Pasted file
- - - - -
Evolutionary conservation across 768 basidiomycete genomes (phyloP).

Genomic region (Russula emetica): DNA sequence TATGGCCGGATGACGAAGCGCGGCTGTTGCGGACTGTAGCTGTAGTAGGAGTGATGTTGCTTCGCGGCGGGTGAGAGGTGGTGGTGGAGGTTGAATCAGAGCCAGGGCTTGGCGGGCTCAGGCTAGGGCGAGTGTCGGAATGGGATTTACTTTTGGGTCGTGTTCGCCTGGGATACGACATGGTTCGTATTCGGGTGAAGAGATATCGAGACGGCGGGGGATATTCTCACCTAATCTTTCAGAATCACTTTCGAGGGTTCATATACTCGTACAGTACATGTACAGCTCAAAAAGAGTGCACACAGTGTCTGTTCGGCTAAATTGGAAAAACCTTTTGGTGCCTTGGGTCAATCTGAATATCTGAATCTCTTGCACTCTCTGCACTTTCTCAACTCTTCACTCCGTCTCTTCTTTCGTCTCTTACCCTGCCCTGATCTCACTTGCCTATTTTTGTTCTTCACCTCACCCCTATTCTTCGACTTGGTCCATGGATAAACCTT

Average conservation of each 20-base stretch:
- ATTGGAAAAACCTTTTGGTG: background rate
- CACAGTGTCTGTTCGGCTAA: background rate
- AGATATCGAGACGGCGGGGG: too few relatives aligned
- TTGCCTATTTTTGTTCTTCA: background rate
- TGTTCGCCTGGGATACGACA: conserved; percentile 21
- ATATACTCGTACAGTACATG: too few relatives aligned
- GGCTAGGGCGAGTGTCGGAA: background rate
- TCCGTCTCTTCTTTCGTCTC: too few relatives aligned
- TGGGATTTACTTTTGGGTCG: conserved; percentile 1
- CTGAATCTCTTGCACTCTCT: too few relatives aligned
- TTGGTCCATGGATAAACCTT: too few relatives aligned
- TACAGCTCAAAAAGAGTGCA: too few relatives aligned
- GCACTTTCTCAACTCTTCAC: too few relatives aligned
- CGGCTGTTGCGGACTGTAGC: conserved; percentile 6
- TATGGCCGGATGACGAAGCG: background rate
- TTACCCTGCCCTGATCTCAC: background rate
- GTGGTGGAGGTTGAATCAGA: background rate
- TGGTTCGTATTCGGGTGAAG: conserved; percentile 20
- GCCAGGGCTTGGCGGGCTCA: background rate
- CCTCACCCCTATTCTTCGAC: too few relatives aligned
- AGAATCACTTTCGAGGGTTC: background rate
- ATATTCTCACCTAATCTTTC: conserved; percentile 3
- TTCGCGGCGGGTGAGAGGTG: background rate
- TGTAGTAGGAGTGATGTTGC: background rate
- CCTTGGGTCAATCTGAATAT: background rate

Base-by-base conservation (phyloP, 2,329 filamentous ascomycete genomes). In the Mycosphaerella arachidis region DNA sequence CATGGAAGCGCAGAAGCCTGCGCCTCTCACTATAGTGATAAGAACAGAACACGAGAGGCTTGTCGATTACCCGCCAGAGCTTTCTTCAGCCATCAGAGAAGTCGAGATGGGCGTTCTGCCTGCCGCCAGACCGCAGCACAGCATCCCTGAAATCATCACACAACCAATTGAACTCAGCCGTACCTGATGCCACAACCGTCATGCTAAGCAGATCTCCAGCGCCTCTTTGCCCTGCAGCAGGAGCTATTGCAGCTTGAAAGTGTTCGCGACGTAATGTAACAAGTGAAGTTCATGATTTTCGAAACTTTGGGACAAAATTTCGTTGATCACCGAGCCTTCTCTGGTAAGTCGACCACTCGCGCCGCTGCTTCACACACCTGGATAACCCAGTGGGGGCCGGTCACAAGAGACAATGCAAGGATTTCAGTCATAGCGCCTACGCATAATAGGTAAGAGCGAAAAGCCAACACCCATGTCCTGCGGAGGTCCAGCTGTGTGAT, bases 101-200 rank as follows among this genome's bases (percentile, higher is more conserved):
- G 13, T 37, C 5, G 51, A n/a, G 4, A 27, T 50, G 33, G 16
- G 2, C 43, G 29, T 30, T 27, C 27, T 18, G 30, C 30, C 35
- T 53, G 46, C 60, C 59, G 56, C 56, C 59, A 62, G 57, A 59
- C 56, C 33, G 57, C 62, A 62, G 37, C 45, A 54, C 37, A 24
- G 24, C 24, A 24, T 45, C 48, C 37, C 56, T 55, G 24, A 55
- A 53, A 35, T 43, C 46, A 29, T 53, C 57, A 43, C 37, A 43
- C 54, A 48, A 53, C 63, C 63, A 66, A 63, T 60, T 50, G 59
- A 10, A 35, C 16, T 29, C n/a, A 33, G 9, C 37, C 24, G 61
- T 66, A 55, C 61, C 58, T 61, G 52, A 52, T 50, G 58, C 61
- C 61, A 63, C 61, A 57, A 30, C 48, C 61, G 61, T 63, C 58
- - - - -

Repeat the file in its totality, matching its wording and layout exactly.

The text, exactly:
Evolutionary conservation across 768 basidiomycete genomes (phyloP).

Genomic region (Russula emetica): DNA sequence TATGGCCGGATGACGAAGCGCGGCTGTTGCGGACTGTAGCTGTAGTAGGAGTGATGTTGCTTCGCGGCGGGTGAGAGGTGGTGGTGGAGGTTGAATCAGAGCCAGGGCTTGGCGGGCTCAGGCTAGGGCGAGTGTCGGAATGGGATTTACTTTTGGGTCGTGTTCGCCTGGGATACGACATGGTTCGTATTCGGGTGAAGAGATATCGAGACGGCGGGGGATATTCTCACCTAATCTTTCAGAATCACTTTCGAGGGTTCATATACTCGTACAGTACATGTACAGCTCAAAAAGAGTGCACACAGTGTCTGTTCGGCTAAATTGGAAAAACCTTTTGGTGCCTTGGGTCAATCTGAATATCTGAATCTCTTGCACTCTCTGCACTTTCTCAACTCTTCACTCCGTCTCTTCTTTCGTCTCTTACCCTGCCCTGATCTCACTTGCCTATTTTTGTTCTTCACCTCACCCCTATTCTTCGACTTGGTCCATGGATAAACCTT

Average conservation of each 20-base stretch:
- ATTGGAAAAACCTTTTGGTG: background rate
- CACAGTGTCTGTTCGGCTAA: background rate
- AGATATCGAGACGGCGGGGG: too few relatives aligned
- TTGCCTATTTTTGTTCTTCA: background rate
- TGTTCGCCTGGGATACGACA: conserved; percentile 21
- ATATACTCGTACAGTACATG: too few relatives aligned
- GGCTAGGGCGAGTGTCGGAA: background rate
- TCCGTCTCTTCTTTCGTCTC: too few relatives aligned
- TGGGATTTACTTTTGGGTCG: conserved; percentile 1
- CTGAATCTCTTGCACTCTCT: too few relatives aligned
- TTGGTCCATGGATAAACCTT: too few relatives aligned
- TACAGCTCAAAAAGAGTGCA: too few relatives aligned
- GCACTTTCTCAACTCTTCAC: too few relatives aligned
- CGGCTGTTGCGGACTGTAGC: conserved; percentile 6
- TATGGCCGGATGACGAAGCG: background rate
- TTACCCTGCCCTGATCTCAC: background rate
- GTGGTGGAGGTTGAATCAGA: background rate
- TGGTTCGTATTCGGGTGAAG: conserved; percentile 20
- GCCAGGGCTTGGCGGGCTCA: background rate
- CCTCACCCCTATTCTTCGAC: too few relatives aligned
- AGAATCACTTTCGAGGGTTC: background rate
- ATATTCTCACCTAATCTTTC: conserved; percentile 3
- TTCGCGGCGGGTGAGAGGTG: background rate
- TGTAGTAGGAGTGATGTTGC: background rate
- CCTTGGGTCAATCTGAATAT: background rate

Base-by-base conservation (phyloP, 2,329 filamentous ascomycete genomes). In the Mycosphaerella arachidis region DNA sequence CATGGAAGCGCAGAAGCCTGCGCCTCTCACTATAGTGATAAGAACAGAACACGAGAGGCTTGTCGATTACCCGCCAGAGCTTTCTTCAGCCATCAGAGAAGTCGAGATGGGCGTTCTGCCTGCCGCCAGACCGCAGCACAGCATCCCTGAAATCATCACACAACCAATTGAACTCAGCCGTACCTGATGCCACAACCGTCATGCTAAGCAGATCTCCAGCGCCTCTTTGCCCTGCAGCAGGAGCTATTGCAGCTTGAAAGTGTTCGCGACGTAATGTAACAAGTGAAGTTCATGATTTTCGAAACTTTGGGACAAAATTTCGTTGATCACCGAGCCTTCTCTGGTAAGTCGACCACTCGCGCCGCTGCTTCACACACCTGGATAACCCAGTGGGGGCCGGTCACAAGAGACAATGCAAGGATTTCAGTCATAGCGCCTACGCATAATAGGTAAGAGCGAAAAGCCAACACCCATGTCCTGCGGAGGTCCAGCTGTGTGAT, bases 101-200 rank as follows among this genome's bases (percentile, higher is more conserved):
- G 13, T 37, C 5, G 51, A n/a, G 4, A 27, T 50, G 33, G 16
- G 2, C 43, G 29, T 30, T 27, C 27, T 18, G 30, C 30, C 35
- T 53, G 46, C 60, C 59, G 56, C 56, C 59, A 62, G 57, A 59
- C 56, C 33, G 57, C 62, A 62, G 37, C 45, A 54, C 37, A 24
- G 24, C 24, A 24, T 45, C 48, C 37, C 56, T 55, G 24, A 55
- A 53, A 35, T 43, C 46, A 29, T 53, C 57, A 43, C 37, A 43
- C 54, A 48, A 53, C 63, C 63, A 66, A 63, T 60, T 50, G 59
- A 10, A 35, C 16, T 29, C n/a, A 33, G 9, C 37, C 24, G 61
- T 66, A 55, C 61, C 58, T 61, G 52, A 52, T 50, G 58, C 61
- C 61, A 63, C 61, A 57, A 30, C 48, C 61, G 61, T 63, C 58